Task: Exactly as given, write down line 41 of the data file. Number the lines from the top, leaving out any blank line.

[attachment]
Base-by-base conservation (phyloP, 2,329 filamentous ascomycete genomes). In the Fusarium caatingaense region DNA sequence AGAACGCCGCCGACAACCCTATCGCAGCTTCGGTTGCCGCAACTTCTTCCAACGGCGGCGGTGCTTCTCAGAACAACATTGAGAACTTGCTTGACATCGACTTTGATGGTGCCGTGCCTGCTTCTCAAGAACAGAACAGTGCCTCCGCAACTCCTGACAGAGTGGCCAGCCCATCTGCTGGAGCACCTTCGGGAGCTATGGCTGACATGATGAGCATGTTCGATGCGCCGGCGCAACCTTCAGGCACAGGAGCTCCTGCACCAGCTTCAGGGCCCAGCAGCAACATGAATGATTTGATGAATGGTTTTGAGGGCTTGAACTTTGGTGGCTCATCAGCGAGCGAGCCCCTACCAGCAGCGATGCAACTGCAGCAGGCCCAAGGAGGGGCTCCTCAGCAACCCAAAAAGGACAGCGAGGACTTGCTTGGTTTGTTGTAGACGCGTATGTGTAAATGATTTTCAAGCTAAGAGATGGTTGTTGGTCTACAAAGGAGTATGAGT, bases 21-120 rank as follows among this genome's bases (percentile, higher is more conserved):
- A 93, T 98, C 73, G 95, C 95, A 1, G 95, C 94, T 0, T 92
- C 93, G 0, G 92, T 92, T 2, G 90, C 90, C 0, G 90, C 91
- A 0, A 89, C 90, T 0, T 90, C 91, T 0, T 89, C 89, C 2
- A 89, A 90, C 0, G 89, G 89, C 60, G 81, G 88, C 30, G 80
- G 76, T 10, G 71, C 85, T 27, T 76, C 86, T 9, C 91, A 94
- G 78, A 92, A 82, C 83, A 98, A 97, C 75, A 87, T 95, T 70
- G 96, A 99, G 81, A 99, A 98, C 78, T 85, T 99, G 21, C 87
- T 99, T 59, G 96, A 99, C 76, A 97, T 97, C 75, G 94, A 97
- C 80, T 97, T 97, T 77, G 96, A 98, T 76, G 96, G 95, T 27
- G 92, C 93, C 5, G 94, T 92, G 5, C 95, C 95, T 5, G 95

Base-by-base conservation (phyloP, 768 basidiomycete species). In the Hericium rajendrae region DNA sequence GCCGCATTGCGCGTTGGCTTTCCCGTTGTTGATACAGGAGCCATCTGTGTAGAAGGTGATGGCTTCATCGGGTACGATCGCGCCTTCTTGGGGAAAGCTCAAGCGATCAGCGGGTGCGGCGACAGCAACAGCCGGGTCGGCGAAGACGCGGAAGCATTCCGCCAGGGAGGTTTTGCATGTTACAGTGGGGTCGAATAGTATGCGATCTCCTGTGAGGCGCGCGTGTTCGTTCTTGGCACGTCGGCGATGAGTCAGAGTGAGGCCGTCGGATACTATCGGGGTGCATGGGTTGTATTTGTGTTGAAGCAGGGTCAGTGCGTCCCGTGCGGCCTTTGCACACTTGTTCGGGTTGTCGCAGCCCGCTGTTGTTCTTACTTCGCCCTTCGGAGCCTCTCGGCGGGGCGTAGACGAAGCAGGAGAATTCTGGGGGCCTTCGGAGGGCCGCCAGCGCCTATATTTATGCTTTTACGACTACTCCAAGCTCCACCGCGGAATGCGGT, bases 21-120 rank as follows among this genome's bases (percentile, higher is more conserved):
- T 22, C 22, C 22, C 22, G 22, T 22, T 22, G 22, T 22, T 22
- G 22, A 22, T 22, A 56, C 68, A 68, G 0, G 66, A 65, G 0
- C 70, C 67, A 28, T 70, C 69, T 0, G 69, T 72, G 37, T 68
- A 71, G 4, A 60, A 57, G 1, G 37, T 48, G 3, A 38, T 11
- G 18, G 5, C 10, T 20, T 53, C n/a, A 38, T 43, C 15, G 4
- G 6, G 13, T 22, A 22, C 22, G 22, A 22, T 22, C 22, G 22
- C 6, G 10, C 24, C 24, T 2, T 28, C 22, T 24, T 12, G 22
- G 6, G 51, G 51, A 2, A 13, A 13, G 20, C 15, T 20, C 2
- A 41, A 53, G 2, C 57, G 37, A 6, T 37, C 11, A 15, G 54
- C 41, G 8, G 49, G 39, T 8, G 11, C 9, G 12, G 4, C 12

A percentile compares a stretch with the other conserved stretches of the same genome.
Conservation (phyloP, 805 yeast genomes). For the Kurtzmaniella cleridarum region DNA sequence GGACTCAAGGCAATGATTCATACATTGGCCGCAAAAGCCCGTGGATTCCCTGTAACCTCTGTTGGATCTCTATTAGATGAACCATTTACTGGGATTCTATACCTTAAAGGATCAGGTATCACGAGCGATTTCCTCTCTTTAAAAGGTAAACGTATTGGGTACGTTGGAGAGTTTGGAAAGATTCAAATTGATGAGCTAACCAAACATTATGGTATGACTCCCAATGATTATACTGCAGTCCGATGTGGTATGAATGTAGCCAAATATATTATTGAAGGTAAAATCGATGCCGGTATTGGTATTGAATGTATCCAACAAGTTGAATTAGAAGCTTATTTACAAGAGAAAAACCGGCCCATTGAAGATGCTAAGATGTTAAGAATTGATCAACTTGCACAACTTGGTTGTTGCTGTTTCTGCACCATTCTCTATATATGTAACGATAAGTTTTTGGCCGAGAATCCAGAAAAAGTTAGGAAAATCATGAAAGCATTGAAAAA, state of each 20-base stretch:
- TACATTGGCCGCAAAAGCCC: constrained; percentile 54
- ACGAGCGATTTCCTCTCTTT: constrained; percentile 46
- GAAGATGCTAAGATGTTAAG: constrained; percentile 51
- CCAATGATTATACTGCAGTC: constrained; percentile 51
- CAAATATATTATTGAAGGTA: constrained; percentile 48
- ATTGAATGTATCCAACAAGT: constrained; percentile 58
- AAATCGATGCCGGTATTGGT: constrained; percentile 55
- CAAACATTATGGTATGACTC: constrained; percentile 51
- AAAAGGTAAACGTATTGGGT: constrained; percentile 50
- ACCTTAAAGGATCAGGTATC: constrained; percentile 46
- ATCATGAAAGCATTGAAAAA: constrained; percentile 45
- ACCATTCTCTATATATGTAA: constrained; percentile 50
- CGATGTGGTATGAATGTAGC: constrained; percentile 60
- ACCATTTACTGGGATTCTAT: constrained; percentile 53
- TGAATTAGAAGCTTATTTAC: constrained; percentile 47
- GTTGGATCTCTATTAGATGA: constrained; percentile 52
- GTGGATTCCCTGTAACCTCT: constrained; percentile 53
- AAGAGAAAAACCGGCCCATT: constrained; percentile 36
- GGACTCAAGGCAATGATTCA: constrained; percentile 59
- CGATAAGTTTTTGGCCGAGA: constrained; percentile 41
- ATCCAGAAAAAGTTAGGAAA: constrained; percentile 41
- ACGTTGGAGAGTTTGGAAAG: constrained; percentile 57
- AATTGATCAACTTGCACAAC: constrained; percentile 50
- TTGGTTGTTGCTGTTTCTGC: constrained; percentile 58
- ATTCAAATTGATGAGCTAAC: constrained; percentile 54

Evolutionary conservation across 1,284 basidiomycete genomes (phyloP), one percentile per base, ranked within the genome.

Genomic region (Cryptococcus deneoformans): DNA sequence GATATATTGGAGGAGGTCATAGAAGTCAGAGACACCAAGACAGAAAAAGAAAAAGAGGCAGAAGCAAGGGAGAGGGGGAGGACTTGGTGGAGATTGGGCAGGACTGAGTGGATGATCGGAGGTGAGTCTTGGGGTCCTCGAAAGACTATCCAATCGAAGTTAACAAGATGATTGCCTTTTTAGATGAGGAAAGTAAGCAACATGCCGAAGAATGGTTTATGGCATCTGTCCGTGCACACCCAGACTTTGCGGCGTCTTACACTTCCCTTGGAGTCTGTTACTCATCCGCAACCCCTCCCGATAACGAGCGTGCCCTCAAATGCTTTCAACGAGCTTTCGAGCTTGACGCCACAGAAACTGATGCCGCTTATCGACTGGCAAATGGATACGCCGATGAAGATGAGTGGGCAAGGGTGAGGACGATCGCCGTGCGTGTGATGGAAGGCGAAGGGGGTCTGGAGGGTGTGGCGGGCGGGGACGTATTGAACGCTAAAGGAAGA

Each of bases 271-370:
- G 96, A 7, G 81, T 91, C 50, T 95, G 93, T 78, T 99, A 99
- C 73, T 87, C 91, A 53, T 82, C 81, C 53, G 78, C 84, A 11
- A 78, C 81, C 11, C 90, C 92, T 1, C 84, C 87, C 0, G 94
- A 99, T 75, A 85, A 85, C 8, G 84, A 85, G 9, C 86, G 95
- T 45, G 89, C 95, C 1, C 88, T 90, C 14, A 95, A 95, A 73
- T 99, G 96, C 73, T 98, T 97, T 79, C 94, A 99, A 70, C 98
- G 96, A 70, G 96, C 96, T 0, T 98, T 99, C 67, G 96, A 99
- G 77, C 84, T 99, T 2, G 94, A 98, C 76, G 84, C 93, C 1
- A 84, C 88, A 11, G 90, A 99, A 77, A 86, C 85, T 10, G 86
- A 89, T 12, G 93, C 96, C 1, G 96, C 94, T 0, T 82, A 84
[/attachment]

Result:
- GTGGATTCCCTGTAACCTCT: constrained; percentile 53